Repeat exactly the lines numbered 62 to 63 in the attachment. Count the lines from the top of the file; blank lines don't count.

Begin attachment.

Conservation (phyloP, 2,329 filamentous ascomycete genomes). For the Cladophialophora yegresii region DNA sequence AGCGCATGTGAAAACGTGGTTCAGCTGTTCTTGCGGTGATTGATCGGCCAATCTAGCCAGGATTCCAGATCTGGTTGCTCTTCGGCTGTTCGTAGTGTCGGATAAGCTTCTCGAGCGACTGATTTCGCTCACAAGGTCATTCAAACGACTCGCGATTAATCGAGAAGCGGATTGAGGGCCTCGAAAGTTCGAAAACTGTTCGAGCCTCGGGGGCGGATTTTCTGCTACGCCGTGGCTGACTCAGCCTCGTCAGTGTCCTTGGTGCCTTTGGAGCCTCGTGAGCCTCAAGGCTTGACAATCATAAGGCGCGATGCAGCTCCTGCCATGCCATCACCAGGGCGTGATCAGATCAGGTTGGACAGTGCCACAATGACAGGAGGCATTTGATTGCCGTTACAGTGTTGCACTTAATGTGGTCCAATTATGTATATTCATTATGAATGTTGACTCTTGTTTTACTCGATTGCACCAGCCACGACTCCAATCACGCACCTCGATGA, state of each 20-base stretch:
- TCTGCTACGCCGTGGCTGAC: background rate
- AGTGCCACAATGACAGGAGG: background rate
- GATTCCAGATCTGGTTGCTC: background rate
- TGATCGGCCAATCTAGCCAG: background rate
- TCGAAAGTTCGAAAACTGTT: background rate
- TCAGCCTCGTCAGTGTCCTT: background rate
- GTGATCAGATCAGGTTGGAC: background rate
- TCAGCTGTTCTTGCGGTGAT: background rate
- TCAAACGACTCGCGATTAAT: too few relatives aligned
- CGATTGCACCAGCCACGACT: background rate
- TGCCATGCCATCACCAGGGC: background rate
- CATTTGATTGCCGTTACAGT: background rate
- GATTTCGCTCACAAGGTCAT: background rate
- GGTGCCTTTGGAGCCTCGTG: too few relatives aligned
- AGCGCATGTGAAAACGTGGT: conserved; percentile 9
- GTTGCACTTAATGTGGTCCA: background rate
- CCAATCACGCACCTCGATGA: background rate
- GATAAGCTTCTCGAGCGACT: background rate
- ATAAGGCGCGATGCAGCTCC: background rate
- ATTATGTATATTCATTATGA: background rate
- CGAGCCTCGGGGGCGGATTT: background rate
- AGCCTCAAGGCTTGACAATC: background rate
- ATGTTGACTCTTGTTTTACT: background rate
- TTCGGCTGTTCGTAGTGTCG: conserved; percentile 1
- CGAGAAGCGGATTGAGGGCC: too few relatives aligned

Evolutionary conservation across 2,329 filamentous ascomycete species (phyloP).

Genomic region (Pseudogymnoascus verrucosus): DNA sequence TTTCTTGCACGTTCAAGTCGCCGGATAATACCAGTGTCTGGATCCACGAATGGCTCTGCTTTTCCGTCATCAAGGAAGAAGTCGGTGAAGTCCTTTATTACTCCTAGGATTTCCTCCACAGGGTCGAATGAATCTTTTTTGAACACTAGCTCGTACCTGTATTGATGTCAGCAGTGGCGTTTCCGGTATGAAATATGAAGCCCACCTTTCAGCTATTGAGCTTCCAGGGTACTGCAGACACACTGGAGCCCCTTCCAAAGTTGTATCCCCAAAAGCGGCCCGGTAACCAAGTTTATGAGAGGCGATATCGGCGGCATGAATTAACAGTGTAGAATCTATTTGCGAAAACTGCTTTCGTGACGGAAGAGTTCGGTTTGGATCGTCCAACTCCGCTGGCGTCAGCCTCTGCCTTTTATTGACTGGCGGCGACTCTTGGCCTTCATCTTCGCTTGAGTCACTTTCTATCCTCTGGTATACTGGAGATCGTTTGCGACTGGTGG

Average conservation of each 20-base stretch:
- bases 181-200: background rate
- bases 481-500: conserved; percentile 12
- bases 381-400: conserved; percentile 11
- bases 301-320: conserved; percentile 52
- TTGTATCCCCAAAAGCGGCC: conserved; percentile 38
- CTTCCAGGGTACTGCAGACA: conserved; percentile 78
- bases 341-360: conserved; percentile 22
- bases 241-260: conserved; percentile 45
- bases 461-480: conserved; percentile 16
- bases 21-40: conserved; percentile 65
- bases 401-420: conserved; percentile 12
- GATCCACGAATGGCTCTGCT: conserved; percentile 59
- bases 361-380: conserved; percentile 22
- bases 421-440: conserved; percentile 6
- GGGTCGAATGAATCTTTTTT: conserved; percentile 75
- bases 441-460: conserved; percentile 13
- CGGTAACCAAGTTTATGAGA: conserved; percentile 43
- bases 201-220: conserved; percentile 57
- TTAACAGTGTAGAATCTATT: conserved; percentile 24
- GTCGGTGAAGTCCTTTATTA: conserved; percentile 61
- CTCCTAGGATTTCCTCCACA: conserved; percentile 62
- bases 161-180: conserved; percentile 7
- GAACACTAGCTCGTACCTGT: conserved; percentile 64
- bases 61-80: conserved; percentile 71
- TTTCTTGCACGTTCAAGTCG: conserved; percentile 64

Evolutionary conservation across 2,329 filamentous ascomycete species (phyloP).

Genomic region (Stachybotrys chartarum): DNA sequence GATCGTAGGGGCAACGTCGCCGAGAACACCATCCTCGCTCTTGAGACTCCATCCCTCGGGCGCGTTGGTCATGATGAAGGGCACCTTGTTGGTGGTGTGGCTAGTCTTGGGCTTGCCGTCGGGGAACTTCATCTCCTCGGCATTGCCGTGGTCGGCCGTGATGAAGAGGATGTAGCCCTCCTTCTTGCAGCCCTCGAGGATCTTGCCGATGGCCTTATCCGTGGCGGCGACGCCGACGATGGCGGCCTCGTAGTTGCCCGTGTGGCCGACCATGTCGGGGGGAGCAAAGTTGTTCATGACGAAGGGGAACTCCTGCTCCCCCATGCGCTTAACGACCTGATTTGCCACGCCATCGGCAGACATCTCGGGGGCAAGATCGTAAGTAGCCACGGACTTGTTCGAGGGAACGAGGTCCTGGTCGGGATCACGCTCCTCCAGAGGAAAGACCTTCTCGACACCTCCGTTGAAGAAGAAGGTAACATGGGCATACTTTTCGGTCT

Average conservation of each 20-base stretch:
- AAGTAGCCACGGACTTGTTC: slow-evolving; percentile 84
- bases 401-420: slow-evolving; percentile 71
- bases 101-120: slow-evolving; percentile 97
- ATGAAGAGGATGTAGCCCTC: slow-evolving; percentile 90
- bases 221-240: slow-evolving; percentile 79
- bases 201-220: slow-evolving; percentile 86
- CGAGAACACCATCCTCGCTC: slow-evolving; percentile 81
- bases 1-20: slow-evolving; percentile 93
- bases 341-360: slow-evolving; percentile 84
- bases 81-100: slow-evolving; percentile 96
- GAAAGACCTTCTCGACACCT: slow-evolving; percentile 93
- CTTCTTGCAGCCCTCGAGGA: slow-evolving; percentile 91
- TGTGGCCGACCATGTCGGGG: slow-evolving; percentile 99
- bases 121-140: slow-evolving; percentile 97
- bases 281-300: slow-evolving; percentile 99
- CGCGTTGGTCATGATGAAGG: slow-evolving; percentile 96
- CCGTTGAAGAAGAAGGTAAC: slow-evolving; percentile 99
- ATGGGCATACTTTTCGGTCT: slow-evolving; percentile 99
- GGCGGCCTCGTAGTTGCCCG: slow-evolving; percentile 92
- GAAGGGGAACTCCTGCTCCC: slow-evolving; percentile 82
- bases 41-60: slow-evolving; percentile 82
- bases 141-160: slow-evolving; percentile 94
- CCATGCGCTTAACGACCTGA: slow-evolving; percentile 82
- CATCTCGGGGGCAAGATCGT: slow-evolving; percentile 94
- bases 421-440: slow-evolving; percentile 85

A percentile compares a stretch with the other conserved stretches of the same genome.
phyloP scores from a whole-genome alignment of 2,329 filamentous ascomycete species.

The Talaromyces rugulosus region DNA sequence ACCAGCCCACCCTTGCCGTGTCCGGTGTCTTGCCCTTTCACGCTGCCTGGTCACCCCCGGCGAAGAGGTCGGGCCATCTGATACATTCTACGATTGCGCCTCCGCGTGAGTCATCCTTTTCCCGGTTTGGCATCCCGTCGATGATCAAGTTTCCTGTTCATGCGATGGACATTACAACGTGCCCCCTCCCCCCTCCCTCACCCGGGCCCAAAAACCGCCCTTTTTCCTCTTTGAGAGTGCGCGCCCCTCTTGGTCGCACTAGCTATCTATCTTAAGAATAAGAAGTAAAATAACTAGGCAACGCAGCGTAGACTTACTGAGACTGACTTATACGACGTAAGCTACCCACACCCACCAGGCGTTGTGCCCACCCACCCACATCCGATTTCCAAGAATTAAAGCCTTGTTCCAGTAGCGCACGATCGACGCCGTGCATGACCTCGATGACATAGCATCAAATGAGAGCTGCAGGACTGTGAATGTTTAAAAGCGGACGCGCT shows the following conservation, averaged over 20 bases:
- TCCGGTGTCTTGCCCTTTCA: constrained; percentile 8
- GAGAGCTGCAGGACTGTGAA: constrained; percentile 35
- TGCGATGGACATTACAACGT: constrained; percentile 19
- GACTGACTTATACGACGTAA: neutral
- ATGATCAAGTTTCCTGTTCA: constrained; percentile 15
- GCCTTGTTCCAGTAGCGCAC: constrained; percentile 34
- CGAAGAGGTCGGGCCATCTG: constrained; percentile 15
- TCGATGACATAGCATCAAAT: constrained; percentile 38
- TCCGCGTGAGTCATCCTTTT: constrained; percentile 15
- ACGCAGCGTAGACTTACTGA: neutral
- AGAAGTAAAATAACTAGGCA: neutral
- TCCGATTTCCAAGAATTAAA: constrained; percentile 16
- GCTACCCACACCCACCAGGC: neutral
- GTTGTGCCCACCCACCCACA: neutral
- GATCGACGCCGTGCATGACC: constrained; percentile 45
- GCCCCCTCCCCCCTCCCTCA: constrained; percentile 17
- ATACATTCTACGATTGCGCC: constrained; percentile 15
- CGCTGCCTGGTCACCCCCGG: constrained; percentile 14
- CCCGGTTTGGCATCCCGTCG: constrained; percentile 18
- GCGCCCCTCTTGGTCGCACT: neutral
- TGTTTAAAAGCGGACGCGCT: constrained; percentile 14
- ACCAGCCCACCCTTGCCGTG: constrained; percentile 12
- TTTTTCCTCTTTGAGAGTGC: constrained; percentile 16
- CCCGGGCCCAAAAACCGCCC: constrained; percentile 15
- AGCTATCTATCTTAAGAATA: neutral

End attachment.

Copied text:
- bases 221-240: slow-evolving; percentile 79
- bases 201-220: slow-evolving; percentile 86